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The Accountant

When did loner assassins become such sympathetic figures?

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Gavin O’Connor’s crime thriller The Accountant is a head-scratching swing-and-a-miss of a movie, and I can’t even talk about some of the odder aspects without giving away a plot twist or two.

But let’s start with the premise, which has a sort of Mad Libs quality: Christian Wolff (Ben Affleck) is a boring tax accountant working in a boring strip mall in a boring part of the Midwest. In his spare time, he does black-books accounting for cartels and other organized crime groups around the globe. He also works as an assassin. And he’s autistic. Motivations and backstory are a bit of a muddle, but the film suggests his autism is beneficial to his proficiency with both numbers and military-style assault rifles.

The film juggles three main stories. 1. Wolff takes a forensic accounting job at a robotics firm and meets a sympathetic junior number-pusher (Anna Kendrick); this leads to a tentative friendship and two bloodbaths. 2. A Treasury Department agent (J.K. Simmons) is trying to track Wolff down; a bloodbath from the past is recalled in vivid detail. 3. Wolff grows up as an unhappy child, with a fight-happy dad; there are increasingly ugly brawls. It’s all enough to make one turn to something low-key, like accounting.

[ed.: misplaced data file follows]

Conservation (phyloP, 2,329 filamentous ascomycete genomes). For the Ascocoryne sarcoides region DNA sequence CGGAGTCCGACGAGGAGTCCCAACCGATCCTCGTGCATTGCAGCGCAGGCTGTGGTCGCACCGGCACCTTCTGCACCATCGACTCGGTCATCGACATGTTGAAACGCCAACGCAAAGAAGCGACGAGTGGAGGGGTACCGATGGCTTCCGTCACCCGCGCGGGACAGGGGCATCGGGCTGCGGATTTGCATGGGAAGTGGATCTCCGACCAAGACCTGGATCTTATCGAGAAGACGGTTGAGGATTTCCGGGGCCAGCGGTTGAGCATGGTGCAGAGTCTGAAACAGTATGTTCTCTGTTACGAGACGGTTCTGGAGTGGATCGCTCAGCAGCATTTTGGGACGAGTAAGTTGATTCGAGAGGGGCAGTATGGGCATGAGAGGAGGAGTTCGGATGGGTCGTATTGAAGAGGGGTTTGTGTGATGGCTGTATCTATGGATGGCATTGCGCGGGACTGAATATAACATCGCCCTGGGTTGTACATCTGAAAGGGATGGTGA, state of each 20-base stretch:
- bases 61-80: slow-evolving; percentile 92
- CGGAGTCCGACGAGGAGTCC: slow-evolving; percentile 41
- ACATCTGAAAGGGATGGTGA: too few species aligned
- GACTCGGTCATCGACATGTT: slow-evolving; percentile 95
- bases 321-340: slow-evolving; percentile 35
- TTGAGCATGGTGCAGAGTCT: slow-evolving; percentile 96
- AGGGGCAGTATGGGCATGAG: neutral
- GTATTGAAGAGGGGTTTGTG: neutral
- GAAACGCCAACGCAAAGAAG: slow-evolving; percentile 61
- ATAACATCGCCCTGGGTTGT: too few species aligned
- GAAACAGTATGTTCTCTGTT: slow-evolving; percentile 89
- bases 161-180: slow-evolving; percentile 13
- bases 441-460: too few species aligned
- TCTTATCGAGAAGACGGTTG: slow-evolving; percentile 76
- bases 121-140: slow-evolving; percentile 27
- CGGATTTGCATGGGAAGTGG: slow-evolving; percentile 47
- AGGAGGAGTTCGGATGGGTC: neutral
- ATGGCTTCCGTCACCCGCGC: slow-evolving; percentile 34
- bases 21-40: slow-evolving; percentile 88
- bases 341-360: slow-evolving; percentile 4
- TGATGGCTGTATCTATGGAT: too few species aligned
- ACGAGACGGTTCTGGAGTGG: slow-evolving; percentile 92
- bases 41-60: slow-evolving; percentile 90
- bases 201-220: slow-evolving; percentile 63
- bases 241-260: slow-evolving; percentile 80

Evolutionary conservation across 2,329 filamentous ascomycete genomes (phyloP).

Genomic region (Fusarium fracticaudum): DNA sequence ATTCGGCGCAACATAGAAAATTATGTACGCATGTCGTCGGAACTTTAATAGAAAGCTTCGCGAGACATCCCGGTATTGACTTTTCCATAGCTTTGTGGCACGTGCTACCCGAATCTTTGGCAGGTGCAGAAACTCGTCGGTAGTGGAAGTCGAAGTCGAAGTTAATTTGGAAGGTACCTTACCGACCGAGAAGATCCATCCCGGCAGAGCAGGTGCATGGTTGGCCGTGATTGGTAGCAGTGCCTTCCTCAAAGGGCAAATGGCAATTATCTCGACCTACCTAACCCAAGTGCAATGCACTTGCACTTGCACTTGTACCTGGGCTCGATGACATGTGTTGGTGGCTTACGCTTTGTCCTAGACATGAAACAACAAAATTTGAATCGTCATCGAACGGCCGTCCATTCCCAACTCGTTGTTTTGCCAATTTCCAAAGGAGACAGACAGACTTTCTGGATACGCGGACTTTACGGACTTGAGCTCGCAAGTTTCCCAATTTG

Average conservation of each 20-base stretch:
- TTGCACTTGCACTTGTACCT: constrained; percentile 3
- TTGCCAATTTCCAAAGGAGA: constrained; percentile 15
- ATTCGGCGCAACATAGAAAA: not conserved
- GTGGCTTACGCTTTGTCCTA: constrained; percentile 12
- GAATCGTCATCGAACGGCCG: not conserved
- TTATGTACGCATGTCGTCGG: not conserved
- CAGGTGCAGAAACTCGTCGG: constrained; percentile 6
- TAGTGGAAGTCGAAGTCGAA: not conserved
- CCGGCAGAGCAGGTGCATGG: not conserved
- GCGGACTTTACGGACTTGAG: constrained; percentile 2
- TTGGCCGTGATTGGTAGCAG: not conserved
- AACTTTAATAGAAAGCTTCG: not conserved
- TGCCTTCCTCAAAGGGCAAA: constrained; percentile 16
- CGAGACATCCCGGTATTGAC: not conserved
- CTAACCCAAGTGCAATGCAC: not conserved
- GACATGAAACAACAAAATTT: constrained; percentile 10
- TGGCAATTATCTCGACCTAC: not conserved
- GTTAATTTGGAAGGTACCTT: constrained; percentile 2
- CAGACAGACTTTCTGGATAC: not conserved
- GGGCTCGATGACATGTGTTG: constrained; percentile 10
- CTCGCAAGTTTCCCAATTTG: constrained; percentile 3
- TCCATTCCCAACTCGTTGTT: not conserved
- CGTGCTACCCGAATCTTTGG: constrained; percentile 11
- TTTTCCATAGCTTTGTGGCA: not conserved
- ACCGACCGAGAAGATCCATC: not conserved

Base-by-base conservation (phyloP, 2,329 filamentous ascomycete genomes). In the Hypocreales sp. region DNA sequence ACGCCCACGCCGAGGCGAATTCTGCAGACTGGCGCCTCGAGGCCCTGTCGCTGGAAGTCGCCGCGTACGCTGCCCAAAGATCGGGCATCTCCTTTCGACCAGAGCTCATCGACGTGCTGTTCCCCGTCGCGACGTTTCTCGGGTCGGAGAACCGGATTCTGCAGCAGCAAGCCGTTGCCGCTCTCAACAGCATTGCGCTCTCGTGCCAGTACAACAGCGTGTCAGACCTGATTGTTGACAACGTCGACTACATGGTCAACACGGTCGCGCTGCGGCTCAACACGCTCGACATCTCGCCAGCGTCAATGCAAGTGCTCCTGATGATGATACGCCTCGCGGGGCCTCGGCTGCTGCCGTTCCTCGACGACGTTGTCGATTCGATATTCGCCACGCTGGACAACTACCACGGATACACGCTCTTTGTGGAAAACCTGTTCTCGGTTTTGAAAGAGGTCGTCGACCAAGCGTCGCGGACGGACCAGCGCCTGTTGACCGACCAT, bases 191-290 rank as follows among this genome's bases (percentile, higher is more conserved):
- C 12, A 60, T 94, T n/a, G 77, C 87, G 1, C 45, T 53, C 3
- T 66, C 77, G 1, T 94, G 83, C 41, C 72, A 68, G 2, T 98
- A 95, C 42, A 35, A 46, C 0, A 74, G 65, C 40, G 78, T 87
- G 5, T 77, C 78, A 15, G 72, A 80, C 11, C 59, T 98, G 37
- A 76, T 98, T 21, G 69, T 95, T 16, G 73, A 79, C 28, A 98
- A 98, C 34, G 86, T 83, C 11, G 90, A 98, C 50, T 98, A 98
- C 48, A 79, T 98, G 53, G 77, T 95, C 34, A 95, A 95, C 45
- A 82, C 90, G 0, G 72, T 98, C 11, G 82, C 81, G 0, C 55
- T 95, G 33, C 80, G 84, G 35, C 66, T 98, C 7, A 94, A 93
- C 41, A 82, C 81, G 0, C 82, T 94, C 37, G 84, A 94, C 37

The problems with this film are legion, from its convoluted plot and its ill-advised non-linear structure to its deep moral ambiguity: When did loner assassins become such sympathetic figures?

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